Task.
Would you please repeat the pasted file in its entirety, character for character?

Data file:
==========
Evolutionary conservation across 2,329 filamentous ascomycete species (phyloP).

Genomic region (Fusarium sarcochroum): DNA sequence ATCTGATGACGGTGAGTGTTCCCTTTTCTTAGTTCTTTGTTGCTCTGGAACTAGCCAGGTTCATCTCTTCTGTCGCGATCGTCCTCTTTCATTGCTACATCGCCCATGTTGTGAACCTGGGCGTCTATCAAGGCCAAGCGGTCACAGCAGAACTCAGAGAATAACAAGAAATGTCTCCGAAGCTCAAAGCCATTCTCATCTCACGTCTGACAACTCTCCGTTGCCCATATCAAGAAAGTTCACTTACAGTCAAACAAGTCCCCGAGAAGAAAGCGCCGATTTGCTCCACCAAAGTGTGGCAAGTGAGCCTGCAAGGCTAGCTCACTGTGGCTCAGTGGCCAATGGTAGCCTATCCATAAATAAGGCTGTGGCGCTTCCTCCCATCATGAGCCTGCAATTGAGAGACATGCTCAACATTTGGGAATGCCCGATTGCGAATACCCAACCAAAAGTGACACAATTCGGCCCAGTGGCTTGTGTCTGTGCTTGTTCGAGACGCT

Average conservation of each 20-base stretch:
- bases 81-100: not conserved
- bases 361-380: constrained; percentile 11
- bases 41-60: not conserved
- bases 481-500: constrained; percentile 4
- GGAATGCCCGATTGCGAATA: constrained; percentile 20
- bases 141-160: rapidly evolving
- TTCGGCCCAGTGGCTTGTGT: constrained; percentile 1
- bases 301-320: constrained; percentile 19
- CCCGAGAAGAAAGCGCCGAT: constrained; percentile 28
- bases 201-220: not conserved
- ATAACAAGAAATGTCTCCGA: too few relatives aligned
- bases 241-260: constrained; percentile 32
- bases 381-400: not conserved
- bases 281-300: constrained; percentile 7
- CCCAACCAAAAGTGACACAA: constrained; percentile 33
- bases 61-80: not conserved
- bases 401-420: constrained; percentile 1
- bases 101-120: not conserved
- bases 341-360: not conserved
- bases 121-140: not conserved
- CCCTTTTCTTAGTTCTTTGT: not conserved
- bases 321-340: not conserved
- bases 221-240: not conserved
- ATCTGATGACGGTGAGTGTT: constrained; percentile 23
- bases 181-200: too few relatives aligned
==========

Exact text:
Evolutionary conservation across 2,329 filamentous ascomycete species (phyloP).

Genomic region (Fusarium sarcochroum): DNA sequence ATCTGATGACGGTGAGTGTTCCCTTTTCTTAGTTCTTTGTTGCTCTGGAACTAGCCAGGTTCATCTCTTCTGTCGCGATCGTCCTCTTTCATTGCTACATCGCCCATGTTGTGAACCTGGGCGTCTATCAAGGCCAAGCGGTCACAGCAGAACTCAGAGAATAACAAGAAATGTCTCCGAAGCTCAAAGCCATTCTCATCTCACGTCTGACAACTCTCCGTTGCCCATATCAAGAAAGTTCACTTACAGTCAAACAAGTCCCCGAGAAGAAAGCGCCGATTTGCTCCACCAAAGTGTGGCAAGTGAGCCTGCAAGGCTAGCTCACTGTGGCTCAGTGGCCAATGGTAGCCTATCCATAAATAAGGCTGTGGCGCTTCCTCCCATCATGAGCCTGCAATTGAGAGACATGCTCAACATTTGGGAATGCCCGATTGCGAATACCCAACCAAAAGTGACACAATTCGGCCCAGTGGCTTGTGTCTGTGCTTGTTCGAGACGCT

Average conservation of each 20-base stretch:
- bases 81-100: not conserved
- bases 361-380: constrained; percentile 11
- bases 41-60: not conserved
- bases 481-500: constrained; percentile 4
- GGAATGCCCGATTGCGAATA: constrained; percentile 20
- bases 141-160: rapidly evolving
- TTCGGCCCAGTGGCTTGTGT: constrained; percentile 1
- bases 301-320: constrained; percentile 19
- CCCGAGAAGAAAGCGCCGAT: constrained; percentile 28
- bases 201-220: not conserved
- ATAACAAGAAATGTCTCCGA: too few relatives aligned
- bases 241-260: constrained; percentile 32
- bases 381-400: not conserved
- bases 281-300: constrained; percentile 7
- CCCAACCAAAAGTGACACAA: constrained; percentile 33
- bases 61-80: not conserved
- bases 401-420: constrained; percentile 1
- bases 101-120: not conserved
- bases 341-360: not conserved
- bases 121-140: not conserved
- CCCTTTTCTTAGTTCTTTGT: not conserved
- bases 321-340: not conserved
- bases 221-240: not conserved
- ATCTGATGACGGTGAGTGTT: constrained; percentile 23
- bases 181-200: too few relatives aligned